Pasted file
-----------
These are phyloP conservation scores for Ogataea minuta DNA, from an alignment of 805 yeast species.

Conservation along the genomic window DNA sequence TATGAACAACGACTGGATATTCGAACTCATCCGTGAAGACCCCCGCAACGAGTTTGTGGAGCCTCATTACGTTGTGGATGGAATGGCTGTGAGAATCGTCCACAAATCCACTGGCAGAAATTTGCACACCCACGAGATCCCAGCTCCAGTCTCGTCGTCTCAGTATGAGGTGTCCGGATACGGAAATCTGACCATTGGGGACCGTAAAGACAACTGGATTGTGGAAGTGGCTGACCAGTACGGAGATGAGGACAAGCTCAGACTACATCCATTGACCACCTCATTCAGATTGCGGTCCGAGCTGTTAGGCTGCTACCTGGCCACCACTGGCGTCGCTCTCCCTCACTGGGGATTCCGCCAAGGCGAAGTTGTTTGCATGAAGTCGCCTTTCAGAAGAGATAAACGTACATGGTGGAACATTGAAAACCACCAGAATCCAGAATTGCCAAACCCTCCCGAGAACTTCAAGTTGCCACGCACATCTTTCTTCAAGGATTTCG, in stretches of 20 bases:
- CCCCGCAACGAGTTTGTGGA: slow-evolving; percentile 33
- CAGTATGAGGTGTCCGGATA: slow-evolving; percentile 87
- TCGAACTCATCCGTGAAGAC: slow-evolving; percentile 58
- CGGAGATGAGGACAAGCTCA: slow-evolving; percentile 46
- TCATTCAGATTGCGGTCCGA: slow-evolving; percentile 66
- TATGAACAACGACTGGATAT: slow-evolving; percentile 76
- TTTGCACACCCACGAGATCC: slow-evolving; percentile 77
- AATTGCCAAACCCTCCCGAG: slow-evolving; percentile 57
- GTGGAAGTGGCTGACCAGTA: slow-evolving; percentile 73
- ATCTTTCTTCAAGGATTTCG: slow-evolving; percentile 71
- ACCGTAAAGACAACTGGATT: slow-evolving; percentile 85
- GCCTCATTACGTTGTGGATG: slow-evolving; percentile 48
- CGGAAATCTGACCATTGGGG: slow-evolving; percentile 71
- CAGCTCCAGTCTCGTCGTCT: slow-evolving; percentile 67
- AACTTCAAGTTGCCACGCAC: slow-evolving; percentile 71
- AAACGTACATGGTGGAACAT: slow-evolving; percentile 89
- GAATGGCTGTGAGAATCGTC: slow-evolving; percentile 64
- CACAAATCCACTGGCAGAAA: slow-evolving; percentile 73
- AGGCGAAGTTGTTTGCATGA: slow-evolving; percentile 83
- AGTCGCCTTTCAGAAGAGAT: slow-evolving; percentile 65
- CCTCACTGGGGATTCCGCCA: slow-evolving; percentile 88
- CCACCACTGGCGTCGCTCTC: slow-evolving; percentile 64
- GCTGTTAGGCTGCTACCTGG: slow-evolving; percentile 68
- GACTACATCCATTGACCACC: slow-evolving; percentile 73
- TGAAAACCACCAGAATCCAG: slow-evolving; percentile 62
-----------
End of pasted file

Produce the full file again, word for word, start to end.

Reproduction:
These are phyloP conservation scores for Ogataea minuta DNA, from an alignment of 805 yeast species.

Conservation along the genomic window DNA sequence TATGAACAACGACTGGATATTCGAACTCATCCGTGAAGACCCCCGCAACGAGTTTGTGGAGCCTCATTACGTTGTGGATGGAATGGCTGTGAGAATCGTCCACAAATCCACTGGCAGAAATTTGCACACCCACGAGATCCCAGCTCCAGTCTCGTCGTCTCAGTATGAGGTGTCCGGATACGGAAATCTGACCATTGGGGACCGTAAAGACAACTGGATTGTGGAAGTGGCTGACCAGTACGGAGATGAGGACAAGCTCAGACTACATCCATTGACCACCTCATTCAGATTGCGGTCCGAGCTGTTAGGCTGCTACCTGGCCACCACTGGCGTCGCTCTCCCTCACTGGGGATTCCGCCAAGGCGAAGTTGTTTGCATGAAGTCGCCTTTCAGAAGAGATAAACGTACATGGTGGAACATTGAAAACCACCAGAATCCAGAATTGCCAAACCCTCCCGAGAACTTCAAGTTGCCACGCACATCTTTCTTCAAGGATTTCG, in stretches of 20 bases:
- CCCCGCAACGAGTTTGTGGA: slow-evolving; percentile 33
- CAGTATGAGGTGTCCGGATA: slow-evolving; percentile 87
- TCGAACTCATCCGTGAAGAC: slow-evolving; percentile 58
- CGGAGATGAGGACAAGCTCA: slow-evolving; percentile 46
- TCATTCAGATTGCGGTCCGA: slow-evolving; percentile 66
- TATGAACAACGACTGGATAT: slow-evolving; percentile 76
- TTTGCACACCCACGAGATCC: slow-evolving; percentile 77
- AATTGCCAAACCCTCCCGAG: slow-evolving; percentile 57
- GTGGAAGTGGCTGACCAGTA: slow-evolving; percentile 73
- ATCTTTCTTCAAGGATTTCG: slow-evolving; percentile 71
- ACCGTAAAGACAACTGGATT: slow-evolving; percentile 85
- GCCTCATTACGTTGTGGATG: slow-evolving; percentile 48
- CGGAAATCTGACCATTGGGG: slow-evolving; percentile 71
- CAGCTCCAGTCTCGTCGTCT: slow-evolving; percentile 67
- AACTTCAAGTTGCCACGCAC: slow-evolving; percentile 71
- AAACGTACATGGTGGAACAT: slow-evolving; percentile 89
- GAATGGCTGTGAGAATCGTC: slow-evolving; percentile 64
- CACAAATCCACTGGCAGAAA: slow-evolving; percentile 73
- AGGCGAAGTTGTTTGCATGA: slow-evolving; percentile 83
- AGTCGCCTTTCAGAAGAGAT: slow-evolving; percentile 65
- CCTCACTGGGGATTCCGCCA: slow-evolving; percentile 88
- CCACCACTGGCGTCGCTCTC: slow-evolving; percentile 64
- GCTGTTAGGCTGCTACCTGG: slow-evolving; percentile 68
- GACTACATCCATTGACCACC: slow-evolving; percentile 73
- TGAAAACCACCAGAATCCAG: slow-evolving; percentile 62